And, and so depending on your entry point in this American experiment, you can be starting a race at a very different position than others. If you think about the period of time in history, from 1619, to the present, or just to take 1619 to, let’s say, 1965. That’s 350 years per se, of where Black Americans in particular, were not only locked out of the economy, but their labor was extracted from them. And you can argue that the wealth that we enjoy in America as the wealthiest nation in the world was built on the back of stolen labor that has not been replaced or repaid in any meaningful way, shape, or form.
And so, that deficit has impacts to today. We talk about the idea of compound interest. And if you think about compound interest, essentially, for all of us, regardless of your, your stripe, your background, all of us are playing this retirement game of, we essentially worked for 30 for 40 years, from ages 25 to 65, let’s say on average, to pay for not working from ages 65 to 95. So you’ve got 40 years to build up enough well, so that you don’t have to work for the last 30 years of your life.
You can’t do that, particularly these days without pensions by just saving dollar for dollar. You need compound interest in order for that to build, so that you have enough to save for 30 years of not working.
Think about 350 years of not only not saving, but actively your worth, your work, your workload, is actively being extracted from you, and that compounding over almost 400 years. And so that deficit, (if we’re just speaking of the economic aspect of it, let’s set aside the moral argument of it) is so large, that we’re seeing these disparities. Black Americans in particular are only in their second generation of having full civil and economic rights.
So if you think about immigrants that come to this country, a lot of them start at lower level jobs, and then their kids graduate and are able to access more of the economy, and each successive generation gets better and better.
Black Americans in particular, have a deficit of 350 years of extracted wealth, and now only are in their second generation of having full economic rights. So I think that is the context upon which it’s important to understand when we speak about the wealth gap and where Black Americans are today. I think it’s really important to understand, because a lot of times people want to just talk about today, almost in a vacuum, isolated from the context of 350 years of extracted labor. And so that, to me, doesn’t equate it doesn’t doesn’t sit right with me.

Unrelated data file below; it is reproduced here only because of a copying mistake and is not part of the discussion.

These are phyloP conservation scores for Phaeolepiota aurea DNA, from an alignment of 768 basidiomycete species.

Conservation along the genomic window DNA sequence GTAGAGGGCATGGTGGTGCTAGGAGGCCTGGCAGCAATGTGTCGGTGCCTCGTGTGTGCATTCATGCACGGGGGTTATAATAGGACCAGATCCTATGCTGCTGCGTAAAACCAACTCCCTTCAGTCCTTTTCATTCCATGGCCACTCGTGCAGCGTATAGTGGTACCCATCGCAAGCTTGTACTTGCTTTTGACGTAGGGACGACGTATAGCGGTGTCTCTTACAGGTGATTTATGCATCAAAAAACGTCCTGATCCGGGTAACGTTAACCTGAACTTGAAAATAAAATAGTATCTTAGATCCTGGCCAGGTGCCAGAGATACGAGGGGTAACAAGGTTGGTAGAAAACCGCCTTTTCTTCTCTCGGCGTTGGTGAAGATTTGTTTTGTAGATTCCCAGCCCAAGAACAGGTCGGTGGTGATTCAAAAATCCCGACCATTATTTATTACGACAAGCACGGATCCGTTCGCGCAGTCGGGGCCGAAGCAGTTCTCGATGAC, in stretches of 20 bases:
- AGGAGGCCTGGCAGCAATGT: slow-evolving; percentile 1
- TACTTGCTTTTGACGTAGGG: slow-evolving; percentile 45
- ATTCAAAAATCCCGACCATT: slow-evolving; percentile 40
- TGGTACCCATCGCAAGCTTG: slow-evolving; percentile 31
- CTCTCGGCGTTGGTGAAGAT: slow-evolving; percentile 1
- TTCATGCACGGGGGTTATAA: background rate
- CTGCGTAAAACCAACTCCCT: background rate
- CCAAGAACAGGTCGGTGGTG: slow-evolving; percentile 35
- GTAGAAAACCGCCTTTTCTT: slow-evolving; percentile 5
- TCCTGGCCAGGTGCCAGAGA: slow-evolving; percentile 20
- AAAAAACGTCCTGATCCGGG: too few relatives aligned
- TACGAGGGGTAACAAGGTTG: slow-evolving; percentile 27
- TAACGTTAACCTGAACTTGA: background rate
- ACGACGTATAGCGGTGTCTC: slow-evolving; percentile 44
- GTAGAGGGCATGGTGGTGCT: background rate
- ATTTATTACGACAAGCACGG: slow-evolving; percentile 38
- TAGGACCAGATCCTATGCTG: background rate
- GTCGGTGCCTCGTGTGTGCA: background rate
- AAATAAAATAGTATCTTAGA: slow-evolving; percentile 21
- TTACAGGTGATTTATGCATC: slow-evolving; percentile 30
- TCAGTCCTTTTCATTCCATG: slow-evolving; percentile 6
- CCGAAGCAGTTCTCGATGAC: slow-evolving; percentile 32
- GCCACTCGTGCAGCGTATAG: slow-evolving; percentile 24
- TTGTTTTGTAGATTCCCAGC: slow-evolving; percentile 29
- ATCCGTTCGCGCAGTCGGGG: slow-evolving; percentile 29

So I think the other dynamic is just in terms of this wealth inequality that was talked about before. Our access, our ability to access all the benefits of the American experiment. Those are getting harder and harder to reach, as you get lower and lower on the economic spectrum. And there’s a hollowing out of the middle classes. And we’re now in a situation where we’re experiencing some inflation, and it’s going to get even harder on top of this pandemic. And so we’ve got to think about that in terms of how that impacts certain communities of all races and backgrounds, but particularly those with less income.
Well, I think those are great insights. Thank you.
So to take it a little more personally, as a finance writer, I see a lot of those big stories. We in the finance world know the story about Black Wall Street, which if people aren’t familiar with, that’s definitely something worth reading about. It was a neighborhood where the Black community was doing really, really well financially. There were Black owned banks and other businesses, and a white mob came and totally destroyed everything murdered a lot of people.
It was a terrible, terrible story, but we look at stories like that and we think of all the numbers of people who were affected and that makes it harder to think about the individual stories. So as a financial coach, you work with a lot of individuals and you can’t give away any personal details. But are you able to share any stories about somebody who you can think of who is a good example, where, because of race, they were not able to reach the same financial goals as somebody else might have been able to?
Yeah, I think if, if I may, let me backup a little bit and talk about the Tulsa situation. So we’re talking about cities that were being built and developed. And this is not just Tulsa. There are examples of this all over the country, Tulsa being the most famous example. But there’s examples of this, and then I’ll just sort of skip to how this resonates to today.